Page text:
You are on page 1of 2

Living with Sickle Cell Disease: Treatment from Birth to Adulthood

Santonio Holmes, President, Ill and Long Foundation, NFL Wide Receiver, Super Bowl 43 MVP
Dr. Peter A. Lane, MD, Director, Sickle Cell Disease Program Childrens Healthcare of Atlanta
Dr. Julle Kanter, MD, Director, Lifespan Comprehensive Sickle Cell Center, Medical University
of South Carolina Childrens Hospital
Charles Adams, MSW, Social Worker, Division of Hematology, The Childrens Hospital of
Dr. Allstair Abraham, MD, Attending Physician, Division of Blood and Marrow Transplantation,
Childrens National Health System.
On Thursday, June 23rd, the Congressional Sickle Cell Caucus hosted a briefing discussing the
challenges that patients with Sickle Cell Disease face and what programs, funding, and
legislation may help to alleviate some of these challenges.
Sickle Cell Disease:
Sickle cell disease (SCD) is the most common blood inherited disorder with approximately
100,000 Americans currently being affected by the disease and 2,000 new cases being diagnosed
annually. Sickle cell disease disproportionally effects communities of color with approximately
90% of cases being found in African-Americans and 10% in Latinos.
Sickle cell is a genetic disease that cause a malfunction in a persons red blood cells caused by the
presence of the abnormal hemoglobin S. The sickle hemoglobin gives the cells the appearance of
a sickle that the disease is named after. The abnormal shape of the cells causes low hemoglobin
levels which make carrying oxygen to the body difficult. Additionally, these blood cells also
have more difficulty moving through the blood stream. Complications associated with sickle cell
include severe pain, stroke, infection, and organ damage.
Sickle cell disease is generally treated through a combination of medication and blood
transfusions. While effective at reducing pain and possible complications of sickle cell disease,
these treatments are by no means cures for the disease. Currently, the only cure for sickle cell is a
bone marrow transplant from a compatible donor.
Living with Sickle Cell: Challenges and Proposed Solutions
Treatment options:
The complications and treatment options that are associated with SCD can make living stable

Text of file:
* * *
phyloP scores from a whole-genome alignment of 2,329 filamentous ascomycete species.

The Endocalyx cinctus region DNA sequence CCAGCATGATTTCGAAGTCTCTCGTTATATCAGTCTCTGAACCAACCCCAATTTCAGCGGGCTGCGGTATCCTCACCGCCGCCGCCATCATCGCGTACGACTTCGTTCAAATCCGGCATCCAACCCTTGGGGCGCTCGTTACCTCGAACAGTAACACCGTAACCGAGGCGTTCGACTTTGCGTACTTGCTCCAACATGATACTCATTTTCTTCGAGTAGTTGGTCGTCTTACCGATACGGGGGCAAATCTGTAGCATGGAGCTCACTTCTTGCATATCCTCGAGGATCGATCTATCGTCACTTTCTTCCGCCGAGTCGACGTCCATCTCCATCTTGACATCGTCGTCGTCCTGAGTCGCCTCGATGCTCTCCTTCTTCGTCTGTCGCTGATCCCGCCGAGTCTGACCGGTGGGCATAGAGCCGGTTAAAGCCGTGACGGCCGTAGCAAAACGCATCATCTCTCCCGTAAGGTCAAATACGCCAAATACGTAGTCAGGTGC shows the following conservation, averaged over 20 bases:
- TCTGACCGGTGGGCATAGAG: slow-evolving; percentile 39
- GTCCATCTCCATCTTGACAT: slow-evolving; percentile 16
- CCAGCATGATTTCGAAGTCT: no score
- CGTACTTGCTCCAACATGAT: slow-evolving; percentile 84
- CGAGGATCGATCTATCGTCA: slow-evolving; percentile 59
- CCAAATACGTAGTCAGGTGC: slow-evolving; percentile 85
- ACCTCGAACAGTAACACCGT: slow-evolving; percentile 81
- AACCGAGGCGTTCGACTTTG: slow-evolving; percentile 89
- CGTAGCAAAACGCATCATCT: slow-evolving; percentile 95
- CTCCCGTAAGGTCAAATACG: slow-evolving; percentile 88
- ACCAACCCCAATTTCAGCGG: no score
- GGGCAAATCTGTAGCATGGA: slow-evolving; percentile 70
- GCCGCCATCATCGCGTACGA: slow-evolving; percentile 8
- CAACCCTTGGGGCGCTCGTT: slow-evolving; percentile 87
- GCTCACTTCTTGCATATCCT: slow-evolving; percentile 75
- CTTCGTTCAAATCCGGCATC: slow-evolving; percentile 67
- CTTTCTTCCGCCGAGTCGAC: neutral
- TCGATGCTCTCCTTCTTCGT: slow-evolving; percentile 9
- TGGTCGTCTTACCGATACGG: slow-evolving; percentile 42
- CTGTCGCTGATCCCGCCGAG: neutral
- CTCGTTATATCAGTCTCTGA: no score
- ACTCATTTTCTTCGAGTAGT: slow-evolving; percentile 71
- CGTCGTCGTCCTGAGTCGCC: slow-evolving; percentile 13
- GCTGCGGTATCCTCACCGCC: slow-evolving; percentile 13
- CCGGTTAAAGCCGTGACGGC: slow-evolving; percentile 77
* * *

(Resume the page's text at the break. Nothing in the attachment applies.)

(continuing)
lives difficult for patients with sickle cell disease. SCD requires constant medical treatment from
a variety of medical professionals including emergency room visits and SCD specialists. But
most emergency room doctors are unable to treat SCD effectively. Additionally, the number of
SCD specialists are dangerously low. So while a patient may have insurance to cover the cost of
medical treatment, they do not have access to a doctor to treat them. In response to this problem,
Dr. Kanter stated that MUSC has been developing a caregiver program that would redistribute
SCD doctors in areas where they are needed so that patients could have access to a doctor

reasonably close to where they reside. In addition to these efforts, the Congressional Sickle Cell
Disease Caucus recently wrote a letter to the CMMI asking them to allocate additional funding to
state programs that improve outpatient care for those who have SCD.
Education and job opportunities:
Additionally, living with SCD may also be difficult for patients due to their frequent need for
long term hospital stays and medical appointments. This often makes it difficult for patients to
complete their education or maintain a job without reasonable accommodations. In response to
this problem, The Childrens Hospital of Philadelphia has implemented a program wherein which
patients with SCD (and other diseases that may be disruptive to daily life) are able to get jobs or
attend schools at partner institutions that are more understanding to their unique situations. These
new programs are crucial in allowing patients with SCD to live stable lives.
Currently, the only cure for SCD is a bone marrow transplant from a compatible donor. However,
few patients are able to utilize this option. First, it is very rare for a patient to find a compatible
family donor who does not also have SCD. Even if a patient is able to find a donor, most doctors
will only agree to perform the procedure on children. This leaves little hope for adults who are
diagnosed with SCD. But, spurred by public outcry, more research is currently being conducted
into ways that bone marrow transplants could be performed in adults. The STRIDE Trial is a
program that is currently working to perform bone marrow transplants for adults who have an
eligible bone marrow donor. Dr. Abraham expressed the sentiment that he hopes that within
several years bone marrow transplants could become more common among adults diagnosed
with SCD.
In addition to improving current cures, Dr. Abrahams also spoke about the new research being
done to develop new cures for SCD. While only in its initial stage of development and research,
Dr. Abrahams is hopeful that gene therapy can be utilized to actually cure the defective genes in
SCD patients.